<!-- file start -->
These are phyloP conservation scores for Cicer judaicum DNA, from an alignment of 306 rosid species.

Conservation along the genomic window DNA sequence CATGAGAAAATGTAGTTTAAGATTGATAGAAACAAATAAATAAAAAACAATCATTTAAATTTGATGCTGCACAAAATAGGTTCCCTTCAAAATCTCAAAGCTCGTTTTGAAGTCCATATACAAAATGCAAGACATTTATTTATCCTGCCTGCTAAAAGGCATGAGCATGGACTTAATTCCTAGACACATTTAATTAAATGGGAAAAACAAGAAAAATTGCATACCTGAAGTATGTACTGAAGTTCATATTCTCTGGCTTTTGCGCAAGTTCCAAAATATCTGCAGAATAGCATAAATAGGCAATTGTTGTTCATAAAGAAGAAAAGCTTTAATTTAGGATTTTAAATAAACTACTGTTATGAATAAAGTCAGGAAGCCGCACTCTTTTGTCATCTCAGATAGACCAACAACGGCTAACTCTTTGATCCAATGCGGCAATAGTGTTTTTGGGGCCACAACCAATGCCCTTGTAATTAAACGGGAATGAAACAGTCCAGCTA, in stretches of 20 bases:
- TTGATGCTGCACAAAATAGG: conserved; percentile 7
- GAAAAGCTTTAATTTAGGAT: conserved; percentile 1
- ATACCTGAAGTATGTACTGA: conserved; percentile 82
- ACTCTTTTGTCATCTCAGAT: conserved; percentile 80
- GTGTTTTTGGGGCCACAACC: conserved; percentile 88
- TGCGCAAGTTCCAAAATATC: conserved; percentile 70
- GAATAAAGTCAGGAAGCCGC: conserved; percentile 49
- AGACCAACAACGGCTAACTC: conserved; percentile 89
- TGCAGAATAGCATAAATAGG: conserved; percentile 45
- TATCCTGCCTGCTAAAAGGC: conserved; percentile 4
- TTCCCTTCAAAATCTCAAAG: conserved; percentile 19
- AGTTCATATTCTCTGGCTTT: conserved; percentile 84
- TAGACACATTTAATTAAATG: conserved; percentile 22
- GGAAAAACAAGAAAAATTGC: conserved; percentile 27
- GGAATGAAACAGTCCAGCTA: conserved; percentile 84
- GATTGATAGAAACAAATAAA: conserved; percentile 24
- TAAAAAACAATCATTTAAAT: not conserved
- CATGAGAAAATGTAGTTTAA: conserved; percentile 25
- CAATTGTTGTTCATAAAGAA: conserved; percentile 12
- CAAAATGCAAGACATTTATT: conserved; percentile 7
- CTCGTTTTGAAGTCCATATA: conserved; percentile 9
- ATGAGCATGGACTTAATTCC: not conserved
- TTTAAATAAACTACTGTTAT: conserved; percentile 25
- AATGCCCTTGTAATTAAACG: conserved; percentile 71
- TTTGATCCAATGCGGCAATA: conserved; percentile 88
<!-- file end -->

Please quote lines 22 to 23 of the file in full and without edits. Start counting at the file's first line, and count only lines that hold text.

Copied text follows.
- CAAAATGCAAGACATTTATT: conserved; percentile 7
- CTCGTTTTGAAGTCCATATA: conserved; percentile 9